April 6, 2022

Downton Abbey Returns...with a Wedding!

The movies love weddings and Downton Abbey fans had several family ceremonies (and wonderful costumes) to enjoy during the run of their popular television series. 

We love weddings too! One of my most popular presentations as a guest speaker has been "Vintage Inspiration: The Brides of Downton Abbey"...sharing the inspiration of the show's costume designers in creating Lady Mary's, Lady Edith's, Lady Rose's and all the circa 1920s wedding gowns we saw through the years. (And I also shared a bit of costume history to tie it all together!)

Now with the upcoming new Downton Abbey movie (to be released in the UK later this month and in the US on May 20), we'll have another family wedding! 
Wedding scene from Downton Abbey: A New Era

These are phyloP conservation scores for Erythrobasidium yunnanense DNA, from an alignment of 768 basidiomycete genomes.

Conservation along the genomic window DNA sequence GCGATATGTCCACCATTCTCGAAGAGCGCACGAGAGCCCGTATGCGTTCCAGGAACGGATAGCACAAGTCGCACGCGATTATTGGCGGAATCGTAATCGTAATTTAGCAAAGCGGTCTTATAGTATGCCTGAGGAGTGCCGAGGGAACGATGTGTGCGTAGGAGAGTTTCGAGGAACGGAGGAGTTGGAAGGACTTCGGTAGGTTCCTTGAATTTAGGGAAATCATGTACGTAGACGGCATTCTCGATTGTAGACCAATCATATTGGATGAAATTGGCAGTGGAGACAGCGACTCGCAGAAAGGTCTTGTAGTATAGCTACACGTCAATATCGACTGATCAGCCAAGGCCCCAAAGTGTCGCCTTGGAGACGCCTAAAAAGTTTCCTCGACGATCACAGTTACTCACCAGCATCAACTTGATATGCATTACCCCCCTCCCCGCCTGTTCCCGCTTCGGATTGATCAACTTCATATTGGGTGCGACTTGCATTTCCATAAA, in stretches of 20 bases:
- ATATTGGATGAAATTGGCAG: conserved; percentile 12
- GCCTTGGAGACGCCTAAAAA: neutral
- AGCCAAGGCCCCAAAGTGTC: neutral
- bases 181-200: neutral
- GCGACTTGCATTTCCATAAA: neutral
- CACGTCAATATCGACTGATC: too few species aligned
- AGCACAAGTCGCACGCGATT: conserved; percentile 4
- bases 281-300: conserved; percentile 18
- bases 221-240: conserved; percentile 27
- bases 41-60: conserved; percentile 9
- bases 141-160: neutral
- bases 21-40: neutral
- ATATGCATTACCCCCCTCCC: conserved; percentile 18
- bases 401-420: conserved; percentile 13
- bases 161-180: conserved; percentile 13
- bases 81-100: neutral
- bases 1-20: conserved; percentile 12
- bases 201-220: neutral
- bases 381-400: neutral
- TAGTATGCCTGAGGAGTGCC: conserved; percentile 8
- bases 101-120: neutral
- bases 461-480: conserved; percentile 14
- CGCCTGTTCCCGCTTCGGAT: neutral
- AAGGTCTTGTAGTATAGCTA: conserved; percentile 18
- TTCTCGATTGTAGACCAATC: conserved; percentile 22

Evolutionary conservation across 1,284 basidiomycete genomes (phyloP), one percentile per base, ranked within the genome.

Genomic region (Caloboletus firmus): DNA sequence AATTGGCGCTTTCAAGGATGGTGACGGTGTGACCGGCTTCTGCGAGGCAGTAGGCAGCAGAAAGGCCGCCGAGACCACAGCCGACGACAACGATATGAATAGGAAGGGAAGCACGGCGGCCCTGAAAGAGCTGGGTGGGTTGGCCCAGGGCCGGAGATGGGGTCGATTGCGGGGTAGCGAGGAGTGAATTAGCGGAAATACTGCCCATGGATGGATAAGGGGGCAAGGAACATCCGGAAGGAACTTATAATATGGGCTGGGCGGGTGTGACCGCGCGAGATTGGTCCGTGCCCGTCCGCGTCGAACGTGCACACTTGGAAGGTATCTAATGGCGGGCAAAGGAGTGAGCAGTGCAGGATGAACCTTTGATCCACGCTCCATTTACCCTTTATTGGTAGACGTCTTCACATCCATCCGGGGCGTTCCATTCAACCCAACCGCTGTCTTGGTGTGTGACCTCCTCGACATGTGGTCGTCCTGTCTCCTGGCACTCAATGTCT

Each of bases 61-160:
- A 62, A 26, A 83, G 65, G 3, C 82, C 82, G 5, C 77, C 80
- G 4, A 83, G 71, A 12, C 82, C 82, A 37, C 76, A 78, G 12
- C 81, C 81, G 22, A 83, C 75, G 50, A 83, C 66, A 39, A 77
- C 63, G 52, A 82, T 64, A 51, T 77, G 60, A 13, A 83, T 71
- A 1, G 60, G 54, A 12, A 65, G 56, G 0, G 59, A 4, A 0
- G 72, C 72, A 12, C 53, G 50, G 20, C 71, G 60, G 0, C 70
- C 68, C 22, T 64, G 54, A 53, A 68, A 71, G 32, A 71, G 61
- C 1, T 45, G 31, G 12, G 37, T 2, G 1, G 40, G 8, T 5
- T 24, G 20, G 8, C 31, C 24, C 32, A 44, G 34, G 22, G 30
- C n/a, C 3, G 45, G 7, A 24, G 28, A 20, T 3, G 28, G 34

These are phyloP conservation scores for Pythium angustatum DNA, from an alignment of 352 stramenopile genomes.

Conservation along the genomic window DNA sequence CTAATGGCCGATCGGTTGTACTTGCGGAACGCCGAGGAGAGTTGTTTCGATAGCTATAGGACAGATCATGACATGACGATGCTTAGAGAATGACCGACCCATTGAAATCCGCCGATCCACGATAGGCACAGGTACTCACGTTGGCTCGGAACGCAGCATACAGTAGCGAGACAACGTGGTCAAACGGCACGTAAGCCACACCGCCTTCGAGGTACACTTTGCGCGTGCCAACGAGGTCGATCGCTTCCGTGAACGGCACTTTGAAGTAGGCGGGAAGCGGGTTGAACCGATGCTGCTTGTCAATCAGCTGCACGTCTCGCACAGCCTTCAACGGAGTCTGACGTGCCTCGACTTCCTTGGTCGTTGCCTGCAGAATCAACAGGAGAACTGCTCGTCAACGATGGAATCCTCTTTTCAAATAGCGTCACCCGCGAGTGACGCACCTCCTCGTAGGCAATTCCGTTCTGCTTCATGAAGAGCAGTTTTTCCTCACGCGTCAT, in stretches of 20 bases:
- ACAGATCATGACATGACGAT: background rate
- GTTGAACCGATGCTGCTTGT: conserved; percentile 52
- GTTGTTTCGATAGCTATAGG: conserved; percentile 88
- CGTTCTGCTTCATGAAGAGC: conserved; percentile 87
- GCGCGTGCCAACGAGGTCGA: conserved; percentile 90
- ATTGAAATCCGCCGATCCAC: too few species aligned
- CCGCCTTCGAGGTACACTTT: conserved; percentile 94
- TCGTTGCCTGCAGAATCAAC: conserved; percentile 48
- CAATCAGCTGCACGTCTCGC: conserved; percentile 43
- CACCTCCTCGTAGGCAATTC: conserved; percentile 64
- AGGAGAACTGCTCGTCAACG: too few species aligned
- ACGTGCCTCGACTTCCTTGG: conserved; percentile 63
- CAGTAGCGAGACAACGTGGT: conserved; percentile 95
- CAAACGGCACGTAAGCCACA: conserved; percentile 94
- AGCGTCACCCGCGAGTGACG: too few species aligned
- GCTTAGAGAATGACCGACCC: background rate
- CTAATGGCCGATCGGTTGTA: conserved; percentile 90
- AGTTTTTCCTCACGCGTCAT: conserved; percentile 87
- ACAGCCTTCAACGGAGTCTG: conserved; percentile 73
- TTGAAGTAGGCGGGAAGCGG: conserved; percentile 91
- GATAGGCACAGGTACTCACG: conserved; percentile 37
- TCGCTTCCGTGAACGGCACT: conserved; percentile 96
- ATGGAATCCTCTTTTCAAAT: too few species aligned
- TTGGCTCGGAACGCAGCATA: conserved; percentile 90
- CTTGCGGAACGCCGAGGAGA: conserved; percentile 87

Tom Branson (the widowed husband of the Crawley's youngest daughter, Sybil) marries Lucy Smith (who he met in the 2019 film and is the heir of Lady Bagshaw, Robert Crawley's cousin) and by the look of the fashions, it's a late 1920s wedding!
Wedding scene from Downton Abbey: A New Era

Enjoy getting into that elegant 1920s vibe and ready for Downton Abbey: A New Era!

March 1, 2022

Celebrating Women's History...

...and honoring women who honor women!

Meghan Markle has long supported women's rights...even when she was a little girl and before she became the Duchess of Sussex. When she married long-time activist Prince Harry, she then had a dedicated partner in support of empowering women. Now their Archewell Foundation extends her reach and influence in improving the lives of women--and therefore children--worldwide. 

This support gets magnified during Women's History Month in March each year as they expand contributions with grants, recognitions--and sometimes a cake! (This one baked in her own kitchen for volunteers at the World Central Kitchen.)